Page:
Dr. Rob Bienvenu's research and teaching interests include: cultural and organizational dimensions of health, regulatory affairs with focus on medical product development, research ethics, community-based research, social theory, science and technology studies, and the history and social organization of sexualities.
Dr. Bienvenu is Assistant Research Professor in the Department of Anthropology. He has also served as a faculty member at Uniformed Services University of the Health Sciences, Georgetown University, and Indiana University.
ANTH 427/627: Clinical Research for the Social and Behavioral Sciences
How are healthcare products developed today, and what is the role of the social and behavioral sciences in this process? This course provides an introduction to clinical research and the pathways through which medical products are approved by agencies such as the U.S. Food and Drug Administration (FDA).
For more information, please see: https://ter.ps/jdz
ANTH 417/677: Science Technology, and Medicine
How does something become a scientific fact? What is the social impact of new technologies and medical innovations? Who benefits and who is harmed by the rapid development of modern science, technology, and medicine? These questions are explored by drawing on the fields of anthropology, history, sociology, cultural studies, and science and technology studies to understand the inherent connections between science, technology, medicine, and society.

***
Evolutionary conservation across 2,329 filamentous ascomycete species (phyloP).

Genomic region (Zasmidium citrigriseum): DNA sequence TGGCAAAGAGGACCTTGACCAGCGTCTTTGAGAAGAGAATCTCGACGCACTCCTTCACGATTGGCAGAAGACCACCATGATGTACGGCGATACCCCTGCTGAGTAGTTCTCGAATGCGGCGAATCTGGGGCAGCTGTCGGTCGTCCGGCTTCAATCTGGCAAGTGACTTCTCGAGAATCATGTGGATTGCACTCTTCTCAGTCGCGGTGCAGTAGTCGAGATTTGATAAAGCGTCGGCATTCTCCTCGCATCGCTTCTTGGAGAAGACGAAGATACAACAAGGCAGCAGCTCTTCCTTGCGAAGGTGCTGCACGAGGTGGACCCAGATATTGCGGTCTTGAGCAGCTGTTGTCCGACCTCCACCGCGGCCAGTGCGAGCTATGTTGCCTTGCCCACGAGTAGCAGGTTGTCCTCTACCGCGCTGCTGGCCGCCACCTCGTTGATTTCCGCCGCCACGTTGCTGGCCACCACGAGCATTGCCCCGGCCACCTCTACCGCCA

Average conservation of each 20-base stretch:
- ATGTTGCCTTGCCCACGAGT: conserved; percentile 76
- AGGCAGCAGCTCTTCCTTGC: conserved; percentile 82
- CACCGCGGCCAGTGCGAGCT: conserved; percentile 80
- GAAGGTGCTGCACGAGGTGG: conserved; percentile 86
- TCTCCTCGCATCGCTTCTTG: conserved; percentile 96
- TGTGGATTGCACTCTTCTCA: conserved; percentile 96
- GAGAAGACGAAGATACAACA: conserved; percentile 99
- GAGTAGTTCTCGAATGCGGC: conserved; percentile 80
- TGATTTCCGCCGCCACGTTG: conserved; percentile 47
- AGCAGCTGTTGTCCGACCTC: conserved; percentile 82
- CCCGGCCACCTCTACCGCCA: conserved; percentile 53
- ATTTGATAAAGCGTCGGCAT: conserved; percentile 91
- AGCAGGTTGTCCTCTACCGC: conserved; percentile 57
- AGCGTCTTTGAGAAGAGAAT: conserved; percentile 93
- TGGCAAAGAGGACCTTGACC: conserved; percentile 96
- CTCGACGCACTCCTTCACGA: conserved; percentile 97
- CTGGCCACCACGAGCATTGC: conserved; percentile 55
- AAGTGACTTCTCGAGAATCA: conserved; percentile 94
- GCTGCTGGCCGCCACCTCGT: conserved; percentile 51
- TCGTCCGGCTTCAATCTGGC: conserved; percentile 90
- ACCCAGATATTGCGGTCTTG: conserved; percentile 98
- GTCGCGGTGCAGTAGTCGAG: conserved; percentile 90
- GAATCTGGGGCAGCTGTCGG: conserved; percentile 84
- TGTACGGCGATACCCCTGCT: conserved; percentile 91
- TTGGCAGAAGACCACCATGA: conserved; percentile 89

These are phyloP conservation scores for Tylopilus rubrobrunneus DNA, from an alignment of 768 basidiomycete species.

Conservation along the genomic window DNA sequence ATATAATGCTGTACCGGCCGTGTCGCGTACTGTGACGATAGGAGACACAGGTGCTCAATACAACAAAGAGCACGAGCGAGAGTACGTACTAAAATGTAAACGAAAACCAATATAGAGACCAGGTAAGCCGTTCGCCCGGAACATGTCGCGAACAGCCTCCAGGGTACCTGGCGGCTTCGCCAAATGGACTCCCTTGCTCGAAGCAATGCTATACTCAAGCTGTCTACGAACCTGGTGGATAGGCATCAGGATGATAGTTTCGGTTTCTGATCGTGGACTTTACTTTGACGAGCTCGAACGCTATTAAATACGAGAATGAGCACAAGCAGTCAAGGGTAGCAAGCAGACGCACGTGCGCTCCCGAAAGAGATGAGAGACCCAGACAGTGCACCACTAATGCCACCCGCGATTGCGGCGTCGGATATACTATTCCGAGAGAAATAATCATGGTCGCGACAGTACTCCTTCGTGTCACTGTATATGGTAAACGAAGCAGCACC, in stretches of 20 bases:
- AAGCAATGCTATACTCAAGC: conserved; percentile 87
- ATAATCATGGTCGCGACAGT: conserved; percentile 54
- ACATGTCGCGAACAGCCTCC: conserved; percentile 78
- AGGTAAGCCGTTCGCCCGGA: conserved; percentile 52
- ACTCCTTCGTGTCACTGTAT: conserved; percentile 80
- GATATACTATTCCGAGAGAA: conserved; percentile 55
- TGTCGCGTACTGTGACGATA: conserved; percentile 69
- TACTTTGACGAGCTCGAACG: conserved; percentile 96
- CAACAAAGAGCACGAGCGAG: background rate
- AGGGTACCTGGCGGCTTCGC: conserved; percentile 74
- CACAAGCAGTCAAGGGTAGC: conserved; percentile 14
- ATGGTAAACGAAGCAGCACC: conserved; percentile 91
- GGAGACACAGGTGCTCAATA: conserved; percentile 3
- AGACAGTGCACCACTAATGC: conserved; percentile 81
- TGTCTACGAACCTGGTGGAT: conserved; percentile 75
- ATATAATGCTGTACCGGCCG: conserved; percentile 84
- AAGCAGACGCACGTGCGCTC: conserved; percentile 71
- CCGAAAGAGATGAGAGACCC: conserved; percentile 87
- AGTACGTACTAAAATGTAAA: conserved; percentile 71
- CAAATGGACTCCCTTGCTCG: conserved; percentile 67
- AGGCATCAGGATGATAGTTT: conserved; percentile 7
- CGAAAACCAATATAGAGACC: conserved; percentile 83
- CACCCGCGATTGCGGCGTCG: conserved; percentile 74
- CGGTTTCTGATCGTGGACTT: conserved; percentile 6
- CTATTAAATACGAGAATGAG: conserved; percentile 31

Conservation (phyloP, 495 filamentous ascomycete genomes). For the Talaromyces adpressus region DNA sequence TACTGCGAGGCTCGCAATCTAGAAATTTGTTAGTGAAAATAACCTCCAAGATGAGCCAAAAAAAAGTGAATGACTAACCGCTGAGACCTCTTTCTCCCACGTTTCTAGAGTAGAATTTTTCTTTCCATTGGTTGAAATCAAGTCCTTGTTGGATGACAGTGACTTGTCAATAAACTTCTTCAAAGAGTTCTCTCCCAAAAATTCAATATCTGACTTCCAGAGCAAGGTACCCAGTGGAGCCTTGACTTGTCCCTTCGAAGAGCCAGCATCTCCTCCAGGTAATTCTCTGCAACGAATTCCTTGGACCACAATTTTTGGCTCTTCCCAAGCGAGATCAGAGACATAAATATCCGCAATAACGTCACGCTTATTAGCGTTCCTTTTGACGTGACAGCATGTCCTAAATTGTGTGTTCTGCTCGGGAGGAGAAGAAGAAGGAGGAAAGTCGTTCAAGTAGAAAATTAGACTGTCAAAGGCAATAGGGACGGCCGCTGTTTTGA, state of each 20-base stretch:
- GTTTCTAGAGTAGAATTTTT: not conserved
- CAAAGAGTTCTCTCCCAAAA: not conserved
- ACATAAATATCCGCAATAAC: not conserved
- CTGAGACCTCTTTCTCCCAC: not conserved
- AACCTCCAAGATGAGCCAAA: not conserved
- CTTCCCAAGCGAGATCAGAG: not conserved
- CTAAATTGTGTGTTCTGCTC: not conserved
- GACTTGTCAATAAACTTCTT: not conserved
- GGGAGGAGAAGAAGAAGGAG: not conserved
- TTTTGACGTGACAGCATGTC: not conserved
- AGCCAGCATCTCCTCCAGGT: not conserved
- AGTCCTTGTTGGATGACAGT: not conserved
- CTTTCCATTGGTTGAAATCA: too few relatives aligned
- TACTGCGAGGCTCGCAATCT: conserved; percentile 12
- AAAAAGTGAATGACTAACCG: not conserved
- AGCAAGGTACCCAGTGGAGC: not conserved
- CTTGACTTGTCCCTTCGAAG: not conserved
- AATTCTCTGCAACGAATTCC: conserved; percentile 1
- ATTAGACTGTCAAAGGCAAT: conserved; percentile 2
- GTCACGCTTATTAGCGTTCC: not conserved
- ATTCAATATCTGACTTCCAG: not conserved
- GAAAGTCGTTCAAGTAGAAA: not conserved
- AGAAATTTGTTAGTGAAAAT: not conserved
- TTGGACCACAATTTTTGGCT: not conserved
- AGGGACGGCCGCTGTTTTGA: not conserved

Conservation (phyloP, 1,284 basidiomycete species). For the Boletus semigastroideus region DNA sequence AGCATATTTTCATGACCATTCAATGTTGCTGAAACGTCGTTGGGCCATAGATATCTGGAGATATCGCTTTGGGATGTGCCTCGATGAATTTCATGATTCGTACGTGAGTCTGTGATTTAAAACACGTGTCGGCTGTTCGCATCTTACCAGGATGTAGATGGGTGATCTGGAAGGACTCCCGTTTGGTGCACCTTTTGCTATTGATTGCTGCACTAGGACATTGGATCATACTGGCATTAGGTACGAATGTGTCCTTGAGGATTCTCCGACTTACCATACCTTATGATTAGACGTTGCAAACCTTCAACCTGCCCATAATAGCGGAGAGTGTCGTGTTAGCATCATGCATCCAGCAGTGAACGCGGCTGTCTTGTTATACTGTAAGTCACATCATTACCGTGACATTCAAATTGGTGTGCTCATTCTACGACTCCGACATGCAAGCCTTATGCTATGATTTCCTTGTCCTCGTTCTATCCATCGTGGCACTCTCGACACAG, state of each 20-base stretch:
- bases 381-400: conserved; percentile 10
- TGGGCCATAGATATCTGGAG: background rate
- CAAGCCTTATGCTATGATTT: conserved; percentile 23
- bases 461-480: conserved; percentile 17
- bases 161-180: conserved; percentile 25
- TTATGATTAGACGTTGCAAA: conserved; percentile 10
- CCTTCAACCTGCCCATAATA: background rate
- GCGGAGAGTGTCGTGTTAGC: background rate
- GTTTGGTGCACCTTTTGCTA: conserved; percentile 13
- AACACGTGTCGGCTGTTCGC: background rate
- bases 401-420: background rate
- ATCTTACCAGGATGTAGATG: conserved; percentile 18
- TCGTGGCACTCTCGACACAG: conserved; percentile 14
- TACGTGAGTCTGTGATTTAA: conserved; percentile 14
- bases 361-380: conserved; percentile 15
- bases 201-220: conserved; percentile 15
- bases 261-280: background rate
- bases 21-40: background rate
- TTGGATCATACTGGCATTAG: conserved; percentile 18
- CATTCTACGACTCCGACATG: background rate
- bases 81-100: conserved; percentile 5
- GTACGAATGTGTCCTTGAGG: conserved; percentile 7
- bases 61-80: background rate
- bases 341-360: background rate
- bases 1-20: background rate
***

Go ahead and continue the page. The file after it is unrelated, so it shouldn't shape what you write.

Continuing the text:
Adamo, Joan E., Robert V Bienvenu II, Felipe Dolz, Michael Liebman, Wendy Nilsen, and Scott J. Steele. 2020. “Translation of Digital Health Technologies to Advance Precision Medicine: Informing Regulatory Science.” Digital Biomarkers. 4:1-12. https://doi.org/10.1159/000505289
Adamo, Joan E., Robert V. Bienvenu II, F. Owen Fields, Soma Gosh, Christina M. Jones, Michael Liebman, Mark S. Lowenthal, Scott J. Steele. 2018. “The Integration of Emerging Omics Approaches to Advance Precision Medicine: How Can Regulatory Science Help?” Journal of Clinical and Translational Science. 2(5): 295-300. https://doi.org/10.1017/cts.2018.330